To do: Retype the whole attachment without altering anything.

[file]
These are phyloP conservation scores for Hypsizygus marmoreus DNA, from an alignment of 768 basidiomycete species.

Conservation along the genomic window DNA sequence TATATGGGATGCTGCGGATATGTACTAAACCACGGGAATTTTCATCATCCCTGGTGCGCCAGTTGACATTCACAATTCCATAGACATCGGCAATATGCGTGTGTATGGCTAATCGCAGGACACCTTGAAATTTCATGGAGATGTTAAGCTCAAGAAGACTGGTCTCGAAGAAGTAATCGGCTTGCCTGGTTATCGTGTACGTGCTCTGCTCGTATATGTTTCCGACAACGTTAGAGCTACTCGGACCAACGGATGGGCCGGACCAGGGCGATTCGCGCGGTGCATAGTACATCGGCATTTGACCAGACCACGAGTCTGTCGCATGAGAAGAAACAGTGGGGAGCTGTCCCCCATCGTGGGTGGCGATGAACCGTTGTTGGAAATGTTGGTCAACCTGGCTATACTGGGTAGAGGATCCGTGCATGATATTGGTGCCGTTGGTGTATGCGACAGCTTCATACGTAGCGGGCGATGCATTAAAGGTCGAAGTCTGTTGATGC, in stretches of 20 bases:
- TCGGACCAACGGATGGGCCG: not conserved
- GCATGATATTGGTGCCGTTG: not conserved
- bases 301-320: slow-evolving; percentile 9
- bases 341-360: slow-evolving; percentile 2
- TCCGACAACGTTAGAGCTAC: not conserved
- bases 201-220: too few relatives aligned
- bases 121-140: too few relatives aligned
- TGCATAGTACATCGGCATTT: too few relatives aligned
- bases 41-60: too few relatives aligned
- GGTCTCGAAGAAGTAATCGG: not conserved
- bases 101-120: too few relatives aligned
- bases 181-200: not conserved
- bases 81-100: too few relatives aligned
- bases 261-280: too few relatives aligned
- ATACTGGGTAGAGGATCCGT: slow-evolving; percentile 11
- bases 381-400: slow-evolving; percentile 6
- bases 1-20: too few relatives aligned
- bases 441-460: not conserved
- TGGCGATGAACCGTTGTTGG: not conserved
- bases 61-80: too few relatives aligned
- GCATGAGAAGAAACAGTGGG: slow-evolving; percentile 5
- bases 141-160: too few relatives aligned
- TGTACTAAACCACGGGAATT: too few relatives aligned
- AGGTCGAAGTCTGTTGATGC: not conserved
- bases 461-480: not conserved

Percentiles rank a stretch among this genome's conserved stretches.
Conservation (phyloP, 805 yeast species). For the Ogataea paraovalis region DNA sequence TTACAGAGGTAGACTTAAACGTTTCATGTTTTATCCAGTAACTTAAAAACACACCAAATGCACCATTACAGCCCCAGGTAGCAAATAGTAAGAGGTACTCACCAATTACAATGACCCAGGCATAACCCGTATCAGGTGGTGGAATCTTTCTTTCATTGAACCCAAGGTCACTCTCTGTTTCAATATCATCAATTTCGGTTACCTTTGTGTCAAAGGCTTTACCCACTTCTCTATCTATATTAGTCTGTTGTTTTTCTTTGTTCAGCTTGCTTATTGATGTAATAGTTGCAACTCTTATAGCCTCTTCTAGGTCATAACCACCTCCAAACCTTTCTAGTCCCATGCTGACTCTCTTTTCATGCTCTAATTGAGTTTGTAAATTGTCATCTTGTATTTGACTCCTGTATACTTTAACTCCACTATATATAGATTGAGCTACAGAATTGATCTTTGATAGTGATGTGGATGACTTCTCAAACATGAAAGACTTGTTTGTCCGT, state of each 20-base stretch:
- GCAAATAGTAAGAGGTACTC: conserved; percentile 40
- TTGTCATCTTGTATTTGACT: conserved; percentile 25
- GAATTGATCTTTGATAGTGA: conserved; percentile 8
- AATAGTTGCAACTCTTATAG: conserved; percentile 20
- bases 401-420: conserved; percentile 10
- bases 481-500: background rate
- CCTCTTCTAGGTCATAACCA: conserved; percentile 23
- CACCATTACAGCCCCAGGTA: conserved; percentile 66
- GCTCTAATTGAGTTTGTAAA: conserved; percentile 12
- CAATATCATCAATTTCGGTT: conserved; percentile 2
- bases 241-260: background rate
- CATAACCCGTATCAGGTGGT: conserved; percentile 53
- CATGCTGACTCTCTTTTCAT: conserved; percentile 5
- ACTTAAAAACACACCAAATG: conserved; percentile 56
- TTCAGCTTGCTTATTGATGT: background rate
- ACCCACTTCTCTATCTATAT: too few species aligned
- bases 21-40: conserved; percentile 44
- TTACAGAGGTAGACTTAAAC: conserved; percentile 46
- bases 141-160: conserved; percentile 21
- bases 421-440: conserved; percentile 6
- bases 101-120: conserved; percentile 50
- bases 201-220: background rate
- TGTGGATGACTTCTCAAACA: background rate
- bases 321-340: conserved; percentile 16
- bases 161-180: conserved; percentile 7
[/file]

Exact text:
These are phyloP conservation scores for Hypsizygus marmoreus DNA, from an alignment of 768 basidiomycete species.

Conservation along the genomic window DNA sequence TATATGGGATGCTGCGGATATGTACTAAACCACGGGAATTTTCATCATCCCTGGTGCGCCAGTTGACATTCACAATTCCATAGACATCGGCAATATGCGTGTGTATGGCTAATCGCAGGACACCTTGAAATTTCATGGAGATGTTAAGCTCAAGAAGACTGGTCTCGAAGAAGTAATCGGCTTGCCTGGTTATCGTGTACGTGCTCTGCTCGTATATGTTTCCGACAACGTTAGAGCTACTCGGACCAACGGATGGGCCGGACCAGGGCGATTCGCGCGGTGCATAGTACATCGGCATTTGACCAGACCACGAGTCTGTCGCATGAGAAGAAACAGTGGGGAGCTGTCCCCCATCGTGGGTGGCGATGAACCGTTGTTGGAAATGTTGGTCAACCTGGCTATACTGGGTAGAGGATCCGTGCATGATATTGGTGCCGTTGGTGTATGCGACAGCTTCATACGTAGCGGGCGATGCATTAAAGGTCGAAGTCTGTTGATGC, in stretches of 20 bases:
- TCGGACCAACGGATGGGCCG: not conserved
- GCATGATATTGGTGCCGTTG: not conserved
- bases 301-320: slow-evolving; percentile 9
- bases 341-360: slow-evolving; percentile 2
- TCCGACAACGTTAGAGCTAC: not conserved
- bases 201-220: too few relatives aligned
- bases 121-140: too few relatives aligned
- TGCATAGTACATCGGCATTT: too few relatives aligned
- bases 41-60: too few relatives aligned
- GGTCTCGAAGAAGTAATCGG: not conserved
- bases 101-120: too few relatives aligned
- bases 181-200: not conserved
- bases 81-100: too few relatives aligned
- bases 261-280: too few relatives aligned
- ATACTGGGTAGAGGATCCGT: slow-evolving; percentile 11
- bases 381-400: slow-evolving; percentile 6
- bases 1-20: too few relatives aligned
- bases 441-460: not conserved
- TGGCGATGAACCGTTGTTGG: not conserved
- bases 61-80: too few relatives aligned
- GCATGAGAAGAAACAGTGGG: slow-evolving; percentile 5
- bases 141-160: too few relatives aligned
- TGTACTAAACCACGGGAATT: too few relatives aligned
- AGGTCGAAGTCTGTTGATGC: not conserved
- bases 461-480: not conserved

Percentiles rank a stretch among this genome's conserved stretches.
Conservation (phyloP, 805 yeast species). For the Ogataea paraovalis region DNA sequence TTACAGAGGTAGACTTAAACGTTTCATGTTTTATCCAGTAACTTAAAAACACACCAAATGCACCATTACAGCCCCAGGTAGCAAATAGTAAGAGGTACTCACCAATTACAATGACCCAGGCATAACCCGTATCAGGTGGTGGAATCTTTCTTTCATTGAACCCAAGGTCACTCTCTGTTTCAATATCATCAATTTCGGTTACCTTTGTGTCAAAGGCTTTACCCACTTCTCTATCTATATTAGTCTGTTGTTTTTCTTTGTTCAGCTTGCTTATTGATGTAATAGTTGCAACTCTTATAGCCTCTTCTAGGTCATAACCACCTCCAAACCTTTCTAGTCCCATGCTGACTCTCTTTTCATGCTCTAATTGAGTTTGTAAATTGTCATCTTGTATTTGACTCCTGTATACTTTAACTCCACTATATATAGATTGAGCTACAGAATTGATCTTTGATAGTGATGTGGATGACTTCTCAAACATGAAAGACTTGTTTGTCCGT, state of each 20-base stretch:
- GCAAATAGTAAGAGGTACTC: conserved; percentile 40
- TTGTCATCTTGTATTTGACT: conserved; percentile 25
- GAATTGATCTTTGATAGTGA: conserved; percentile 8
- AATAGTTGCAACTCTTATAG: conserved; percentile 20
- bases 401-420: conserved; percentile 10
- bases 481-500: background rate
- CCTCTTCTAGGTCATAACCA: conserved; percentile 23
- CACCATTACAGCCCCAGGTA: conserved; percentile 66
- GCTCTAATTGAGTTTGTAAA: conserved; percentile 12
- CAATATCATCAATTTCGGTT: conserved; percentile 2
- bases 241-260: background rate
- CATAACCCGTATCAGGTGGT: conserved; percentile 53
- CATGCTGACTCTCTTTTCAT: conserved; percentile 5
- ACTTAAAAACACACCAAATG: conserved; percentile 56
- TTCAGCTTGCTTATTGATGT: background rate
- ACCCACTTCTCTATCTATAT: too few species aligned
- bases 21-40: conserved; percentile 44
- TTACAGAGGTAGACTTAAAC: conserved; percentile 46
- bases 141-160: conserved; percentile 21
- bases 421-440: conserved; percentile 6
- bases 101-120: conserved; percentile 50
- bases 201-220: background rate
- TGTGGATGACTTCTCAAACA: background rate
- bases 321-340: conserved; percentile 16
- bases 161-180: conserved; percentile 7